by Kailan Carr
Kailan Carr M. Ed., is a former teacher, author, speaker, and owner of Quiet Book Queen and Crafts in Between. She is on a mission to help caregivers prioritize play in a screen-saturated world. This is her story about advocating for her school district to say no to Prodigy, a “math game” currently recommended by many teachers to millions of students across the globe.
One math problem. Several minutes of mindless gameplay. And repeat.
My first experience with Prodigy was during the pandemic when my son’s first grade teacher listed it as something students could do during the “school day” of remote learning. He was very curious about it, and wanted to play badly, because his teacher talked about it. I used it as an opportunity to see what kinds of online programs the school was offering. As a parent, you often hear about these programs, but don’t get to see them in action.
Well, that one time was enough. What I saw was ridiculous.
The amount of math actually being practiced was so minimal compared to the several minutes of basically playing video games or messing with avatars. It serves up a big plate of manipulation and distraction in the guise of learning.
My son loved it of course, and what child wouldn’t? It’s designed to keep them on as long as possible and to make them want to come back.
But we talked about those exact things and how there are better ways to practice math that don’t come with gamification and screen effects.
Fast forward to when the kids were back to school in- person, and I asked their new teachers about their use of Prodigy. They both agreed with my conclusions and said they don’t have their students use it.
But, my nephew’s teacher had her students using Prodigy, on what seemed like every day—and he became obsessed. He even asked for a subscription for it for Christmas.
It became clear that Prodigy is infiltrating schools by initially offering a free program that will get kids hooked and then pressuring them for the paid subscription. It’s shameful that at school— a place that should be free from advertising and persuasion—kids are getting that marketing pressure. And if they don’t end up with a subscription, the inequities are obvious in the game options with students who cannot afford it feeling left out.
I want to be clear that I don’t fault the school or teachers who do use Prodigy. My issues stem from the platform itself.
I am a former teacher, and I care about ALL students. I just don’t see a game like Prodigy as a quality way to spend valuable educational minutes. I started bringing it up to other parents and realized several felt the same way about Prodigy and had broader questions about time spent on devices in the classroom.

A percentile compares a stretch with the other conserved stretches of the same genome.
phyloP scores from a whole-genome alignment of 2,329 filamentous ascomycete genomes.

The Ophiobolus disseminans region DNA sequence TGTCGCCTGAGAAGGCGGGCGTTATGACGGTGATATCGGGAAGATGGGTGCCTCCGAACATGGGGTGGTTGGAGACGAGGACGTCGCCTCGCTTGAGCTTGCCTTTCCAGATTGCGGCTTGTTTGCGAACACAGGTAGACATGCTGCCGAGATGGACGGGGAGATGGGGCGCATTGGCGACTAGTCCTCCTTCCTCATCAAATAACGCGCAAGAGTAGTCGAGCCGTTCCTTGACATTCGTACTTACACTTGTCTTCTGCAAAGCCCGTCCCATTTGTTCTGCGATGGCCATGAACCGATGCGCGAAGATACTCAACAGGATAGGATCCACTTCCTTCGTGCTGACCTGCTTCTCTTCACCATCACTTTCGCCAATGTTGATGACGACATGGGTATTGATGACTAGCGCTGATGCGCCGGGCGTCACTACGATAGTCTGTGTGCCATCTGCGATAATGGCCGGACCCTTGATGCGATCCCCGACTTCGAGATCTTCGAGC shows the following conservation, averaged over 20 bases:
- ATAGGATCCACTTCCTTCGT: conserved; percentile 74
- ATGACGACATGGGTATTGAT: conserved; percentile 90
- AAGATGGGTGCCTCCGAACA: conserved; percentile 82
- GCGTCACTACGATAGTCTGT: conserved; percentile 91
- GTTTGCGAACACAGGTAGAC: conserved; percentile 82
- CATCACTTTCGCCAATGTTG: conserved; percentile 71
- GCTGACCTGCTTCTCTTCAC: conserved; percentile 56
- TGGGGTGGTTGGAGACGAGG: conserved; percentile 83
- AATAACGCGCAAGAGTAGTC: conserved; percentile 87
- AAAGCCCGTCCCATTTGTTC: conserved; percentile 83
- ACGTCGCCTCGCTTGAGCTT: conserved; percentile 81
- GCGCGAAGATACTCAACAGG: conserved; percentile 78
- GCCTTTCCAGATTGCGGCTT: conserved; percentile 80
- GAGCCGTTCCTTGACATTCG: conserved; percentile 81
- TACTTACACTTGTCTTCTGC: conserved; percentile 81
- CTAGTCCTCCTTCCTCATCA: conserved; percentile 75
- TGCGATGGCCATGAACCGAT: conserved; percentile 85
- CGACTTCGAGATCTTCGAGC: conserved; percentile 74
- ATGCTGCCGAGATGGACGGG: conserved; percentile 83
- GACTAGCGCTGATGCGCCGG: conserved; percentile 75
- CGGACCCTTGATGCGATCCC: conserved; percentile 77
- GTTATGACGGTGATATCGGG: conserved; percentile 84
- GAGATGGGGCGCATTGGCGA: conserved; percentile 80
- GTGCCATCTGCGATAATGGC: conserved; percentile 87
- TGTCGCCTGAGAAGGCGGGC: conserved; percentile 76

I came across Fairplay’s outstanding resource highlighting everything problematic with Prodigy and decided I needed to go bigger than just bringing it up with my child’s teacher each year.
A few other parents agreed to go with me to discuss it with the principal. I printed out Fairplay’s article, as well as the Ed Tech Report from www.everyschool.org, and aired our grievances about the overuse of technology in schools after the pandemic, specifically our concerns with Prodigy.
The principal listened. She agreed. But it was bigger than her.
So, we asked for a meeting with the Superintendent and Head of Curriculum and Instruction. I printed all the same things to bring to their attention.
They listened. And they said they’d look into it.
A few months had passed when I got an email saying the district had decided to discontinue the use of Prodigy for the next school year in the best interest of all students’ academic progress and overall development.
The first emotion I felt was shock. They listened and they are doing something! And then, I felt pure happiness knowing that students wouldn’t have that platform fighting for their attention each day.
Being an advocate and going against the flow can be difficult —— for any program or screen time concern! It may feel like change will never happen which can be frustrating. But you can make a difference. Here are some suggestions that I found were helpful in my success:
- Be kind and polite. Your words will be heard a lot more clearly.
- Gather a group of parents. There is power in numbers.
- It’s not You VS Them. Come to them as a concerned team member in your child’s education.
- Bring resources and research.
- Remember you are planting seeds. You may not see immediate change, but you are putting new thoughts in their head that may develop into something later on.
- Ask to be updated about what they decide.
- Thank them for their valuable time.
Teachers and administrators have a LOT going on at any given time. Sometimes, I would feel a little guilty adding one more thing to their plate. But then, I think of the students…and the fact that educators’ job is to make sure our kids are getting a safe and quality education. Excess screen time in schools with programs like Prodigy just doesn’t fit that model, so something needs to be said.
It’s not You VS Them. Come to them as a concerned team member in your child’s education.
As a parent, there is a delicate balance between raising your concerns, and making sure you’re not telling teachers and administrators how to do their jobs,. If you approach this situation as a partner in your child’s education, ask questions to find out more about programs and screen usage, and show that you are willing to help in any way, your concerns will be taken more seriously.
If you’d like to know how I talk to my children’s teachers each school year about screen time in the classroom, see this blog post.
Companies are targeting schools by saying that tech is the answer to all of their problems. It’s so important for us as parents to let educators know we don’t believe this to be true and to let them know our concerns.
So, I urge you to take this step.
It starts with one school, and that has happened. Now, we need your help to add more to the list!